A bronchoscopy is an investigation of the inside of the airways using a thin tube with a camera and light within it. The bronchoscope transmits pictures to a large screen in the treatment room.

Dr Gareth Roberts, like most Consultants in Respiratory Medicine, prefers to use a flexible bronchoscope wherever possible. This has replaced the use of the older rigid bronchoscope, which cannot be used to visualise the smaller airways.

Flexible bronchoscopy is also much better tolerated by patients, although it can be stressful. If you have this procedure you will have a sedative, which makes you really relaxed and also makes you unable to remember the few minutes of the examination.

Why would I need a flexible bronchoscopy?

Investigation and diagnosis

Dr Roberts uses a flexible bronchoscope to investigate many conditions that affect the airways and lungs, including:

  • Lung cancer
  • Strictures (narrowings) within the airways
  • Lung infections such as tuberculosis and pneumonia. The bronchoscopy can reveal how much lung damage and inflammation has been caused by the infection.
  • Chronic cough
  • Interstitial pulmonary disease
  • Problems with the vocal cords, such as paralysis

The investigation is a combination of looking inside the body at the tissues and obtaining samples of tissue and fluid for further analysis.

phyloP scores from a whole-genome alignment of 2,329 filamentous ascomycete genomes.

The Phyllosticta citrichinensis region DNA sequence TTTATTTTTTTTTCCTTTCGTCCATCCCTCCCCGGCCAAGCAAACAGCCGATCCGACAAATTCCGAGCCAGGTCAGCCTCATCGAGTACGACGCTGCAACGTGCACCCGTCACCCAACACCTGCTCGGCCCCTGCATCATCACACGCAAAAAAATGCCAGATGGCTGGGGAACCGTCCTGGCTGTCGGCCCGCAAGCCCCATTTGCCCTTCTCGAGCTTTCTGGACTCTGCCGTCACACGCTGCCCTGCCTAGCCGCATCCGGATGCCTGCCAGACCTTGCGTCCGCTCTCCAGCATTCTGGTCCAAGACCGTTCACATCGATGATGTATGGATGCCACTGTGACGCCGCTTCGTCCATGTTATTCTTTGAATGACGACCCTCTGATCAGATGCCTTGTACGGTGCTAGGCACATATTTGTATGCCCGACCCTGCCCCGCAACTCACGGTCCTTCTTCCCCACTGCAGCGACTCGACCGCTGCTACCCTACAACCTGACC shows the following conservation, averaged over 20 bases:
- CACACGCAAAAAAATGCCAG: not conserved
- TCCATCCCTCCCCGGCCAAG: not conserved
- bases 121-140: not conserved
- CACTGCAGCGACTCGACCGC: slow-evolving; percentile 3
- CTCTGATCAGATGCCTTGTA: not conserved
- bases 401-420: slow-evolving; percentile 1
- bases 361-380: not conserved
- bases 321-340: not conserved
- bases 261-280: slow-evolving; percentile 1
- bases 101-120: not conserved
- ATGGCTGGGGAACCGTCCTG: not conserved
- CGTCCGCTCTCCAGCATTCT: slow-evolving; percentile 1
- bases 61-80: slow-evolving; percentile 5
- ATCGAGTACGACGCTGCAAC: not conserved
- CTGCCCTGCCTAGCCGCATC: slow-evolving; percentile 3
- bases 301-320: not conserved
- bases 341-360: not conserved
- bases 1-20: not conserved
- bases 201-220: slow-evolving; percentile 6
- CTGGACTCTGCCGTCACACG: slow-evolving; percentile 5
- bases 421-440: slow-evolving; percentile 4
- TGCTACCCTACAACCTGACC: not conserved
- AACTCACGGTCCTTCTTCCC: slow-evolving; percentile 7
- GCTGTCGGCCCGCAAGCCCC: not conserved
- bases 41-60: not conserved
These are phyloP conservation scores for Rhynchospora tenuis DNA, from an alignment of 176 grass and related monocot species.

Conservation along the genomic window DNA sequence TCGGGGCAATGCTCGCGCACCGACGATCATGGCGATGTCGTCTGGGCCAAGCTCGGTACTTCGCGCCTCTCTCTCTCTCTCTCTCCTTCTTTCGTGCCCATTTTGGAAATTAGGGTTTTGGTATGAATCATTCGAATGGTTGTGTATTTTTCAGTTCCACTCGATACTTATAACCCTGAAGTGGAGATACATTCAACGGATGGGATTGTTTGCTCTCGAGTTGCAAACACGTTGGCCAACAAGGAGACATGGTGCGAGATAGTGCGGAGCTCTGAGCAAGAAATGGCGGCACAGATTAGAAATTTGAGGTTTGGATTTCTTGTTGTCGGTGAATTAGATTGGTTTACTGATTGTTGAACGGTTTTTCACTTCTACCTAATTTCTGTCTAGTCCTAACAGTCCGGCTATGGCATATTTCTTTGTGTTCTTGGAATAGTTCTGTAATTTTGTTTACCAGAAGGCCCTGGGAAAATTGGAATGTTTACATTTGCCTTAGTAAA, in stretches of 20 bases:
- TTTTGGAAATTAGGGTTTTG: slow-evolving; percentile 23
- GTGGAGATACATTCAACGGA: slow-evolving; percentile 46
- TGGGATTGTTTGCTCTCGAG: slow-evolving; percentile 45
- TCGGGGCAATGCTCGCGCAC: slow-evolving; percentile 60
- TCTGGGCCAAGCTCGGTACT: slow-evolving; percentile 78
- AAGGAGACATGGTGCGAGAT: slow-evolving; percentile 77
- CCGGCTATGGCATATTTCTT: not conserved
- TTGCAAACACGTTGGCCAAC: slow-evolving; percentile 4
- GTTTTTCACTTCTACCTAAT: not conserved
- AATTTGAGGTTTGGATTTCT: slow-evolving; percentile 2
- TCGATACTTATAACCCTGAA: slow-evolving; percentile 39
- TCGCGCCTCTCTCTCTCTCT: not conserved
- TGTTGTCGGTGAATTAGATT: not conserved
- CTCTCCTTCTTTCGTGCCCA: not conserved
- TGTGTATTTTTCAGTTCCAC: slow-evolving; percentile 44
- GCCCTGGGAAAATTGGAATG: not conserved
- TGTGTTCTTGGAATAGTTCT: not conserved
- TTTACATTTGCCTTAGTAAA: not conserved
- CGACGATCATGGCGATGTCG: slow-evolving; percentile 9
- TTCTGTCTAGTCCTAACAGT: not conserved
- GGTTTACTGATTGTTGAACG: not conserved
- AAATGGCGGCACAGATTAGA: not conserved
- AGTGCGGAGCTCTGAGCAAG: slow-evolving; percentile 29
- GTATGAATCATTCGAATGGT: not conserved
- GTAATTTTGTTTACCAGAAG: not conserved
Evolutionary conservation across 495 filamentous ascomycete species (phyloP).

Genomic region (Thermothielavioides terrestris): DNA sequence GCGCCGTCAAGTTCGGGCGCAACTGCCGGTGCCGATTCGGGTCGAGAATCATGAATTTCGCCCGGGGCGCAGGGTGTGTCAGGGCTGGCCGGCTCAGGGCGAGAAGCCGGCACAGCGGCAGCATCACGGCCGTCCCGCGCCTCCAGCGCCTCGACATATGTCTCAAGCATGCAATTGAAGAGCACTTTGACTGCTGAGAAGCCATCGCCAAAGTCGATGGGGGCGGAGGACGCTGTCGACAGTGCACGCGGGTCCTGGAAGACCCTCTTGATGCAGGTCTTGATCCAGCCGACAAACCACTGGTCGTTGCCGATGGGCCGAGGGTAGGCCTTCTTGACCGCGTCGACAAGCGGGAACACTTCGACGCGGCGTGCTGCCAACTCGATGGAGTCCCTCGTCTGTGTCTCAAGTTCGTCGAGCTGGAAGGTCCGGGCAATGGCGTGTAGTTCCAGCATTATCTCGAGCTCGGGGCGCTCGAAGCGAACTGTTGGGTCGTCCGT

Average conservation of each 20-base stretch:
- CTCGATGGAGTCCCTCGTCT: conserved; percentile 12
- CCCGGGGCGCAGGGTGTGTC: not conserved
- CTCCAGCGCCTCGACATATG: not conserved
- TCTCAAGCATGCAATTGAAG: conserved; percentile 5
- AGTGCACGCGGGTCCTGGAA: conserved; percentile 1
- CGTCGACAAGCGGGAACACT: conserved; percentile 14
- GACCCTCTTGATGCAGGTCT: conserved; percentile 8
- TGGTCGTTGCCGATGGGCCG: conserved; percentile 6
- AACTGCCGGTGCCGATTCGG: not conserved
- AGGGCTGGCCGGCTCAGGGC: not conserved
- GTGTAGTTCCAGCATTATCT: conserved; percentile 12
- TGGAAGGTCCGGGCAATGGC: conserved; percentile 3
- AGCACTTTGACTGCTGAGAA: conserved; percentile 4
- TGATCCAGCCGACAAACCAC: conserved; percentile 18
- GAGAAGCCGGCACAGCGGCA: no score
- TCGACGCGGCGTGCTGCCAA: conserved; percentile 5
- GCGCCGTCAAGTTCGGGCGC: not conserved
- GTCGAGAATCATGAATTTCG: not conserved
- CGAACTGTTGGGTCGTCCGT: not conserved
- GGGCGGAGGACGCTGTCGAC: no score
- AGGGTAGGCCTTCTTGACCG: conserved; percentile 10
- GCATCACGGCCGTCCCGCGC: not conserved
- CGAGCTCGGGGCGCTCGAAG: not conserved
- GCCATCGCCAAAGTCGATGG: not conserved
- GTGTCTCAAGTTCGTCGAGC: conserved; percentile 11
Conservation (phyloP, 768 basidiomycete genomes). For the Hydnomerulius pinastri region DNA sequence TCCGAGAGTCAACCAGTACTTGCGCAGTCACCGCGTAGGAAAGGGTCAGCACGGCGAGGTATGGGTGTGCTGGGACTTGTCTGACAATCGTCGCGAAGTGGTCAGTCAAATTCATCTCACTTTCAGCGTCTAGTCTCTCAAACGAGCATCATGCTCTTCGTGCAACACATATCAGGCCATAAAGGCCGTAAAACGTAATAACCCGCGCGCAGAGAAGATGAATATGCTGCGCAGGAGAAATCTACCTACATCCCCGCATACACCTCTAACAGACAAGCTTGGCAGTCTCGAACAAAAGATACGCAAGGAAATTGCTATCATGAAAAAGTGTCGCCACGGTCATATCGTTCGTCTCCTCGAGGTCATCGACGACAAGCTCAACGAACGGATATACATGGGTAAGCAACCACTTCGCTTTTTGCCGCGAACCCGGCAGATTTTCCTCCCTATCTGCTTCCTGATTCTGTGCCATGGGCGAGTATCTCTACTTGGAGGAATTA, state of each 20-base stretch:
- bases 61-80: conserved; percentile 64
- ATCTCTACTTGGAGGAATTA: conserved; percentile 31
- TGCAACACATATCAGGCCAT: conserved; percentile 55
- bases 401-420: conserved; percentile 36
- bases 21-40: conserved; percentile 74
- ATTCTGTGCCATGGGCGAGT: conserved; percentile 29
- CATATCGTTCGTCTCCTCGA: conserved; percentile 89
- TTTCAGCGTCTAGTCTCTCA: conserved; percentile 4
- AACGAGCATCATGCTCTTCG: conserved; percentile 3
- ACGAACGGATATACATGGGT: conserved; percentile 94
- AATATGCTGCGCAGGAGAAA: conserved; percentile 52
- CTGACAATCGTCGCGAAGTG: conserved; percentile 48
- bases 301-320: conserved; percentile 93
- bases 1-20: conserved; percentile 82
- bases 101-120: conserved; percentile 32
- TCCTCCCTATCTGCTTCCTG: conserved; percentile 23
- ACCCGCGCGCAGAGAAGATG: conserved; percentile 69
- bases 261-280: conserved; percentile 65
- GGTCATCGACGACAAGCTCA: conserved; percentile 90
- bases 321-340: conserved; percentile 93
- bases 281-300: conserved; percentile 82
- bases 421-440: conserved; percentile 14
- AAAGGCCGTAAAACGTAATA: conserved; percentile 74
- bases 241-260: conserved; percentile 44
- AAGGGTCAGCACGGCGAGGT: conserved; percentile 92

Treatment during bronchoscopy

In many cases, investigation of the problem is combined by on-the-spot treatment. Ideally, Dr Roberts tries to perform one bronchoscopy where possible, rather than having a patient return for treatment.

Many treatments listed below are possible through a bronchoscope.  Although Dr Roberts does not perform all of these, appropriate referrals to other centres can be arranged:

  • Removing a foreign object that has been inhaled
  • Putting a stent in place to prevent an airway collapsing
  • Draining an abscess
  • Implanting radioactive beads to treat bronchial tumours (this type of treatment is called brachytherapy)
  • Using lasers to remove bronchial tumours
  • Removing substances such as blood, mucus or benign growths that are blocking the airways
  • Stopping bleeding within the airways

Having a flexible bronchoscopy

The procedure is usually done as a day case. This means you won’t stay in hospital overnight.

The British Thoracic Society have a very good patient information leaflet about Flexible bronchoscopy. https://www.brit-thoracic.org.uk/document-library/clinical-information/bronchoscopy/bts-patient-information-leaflet-bronchoscopy/

Dr Roberts recommends that you have someone available to go home with you as you won’t be able to drive after the sedation.

“Patients are often worried that the procedure will be unpleasant, however the aim is to ensure that the patient is relaxed throughout the procedure.  Due to the amnesic effect of the sedation I have known patients to come round afterwards asking when we are due to start!”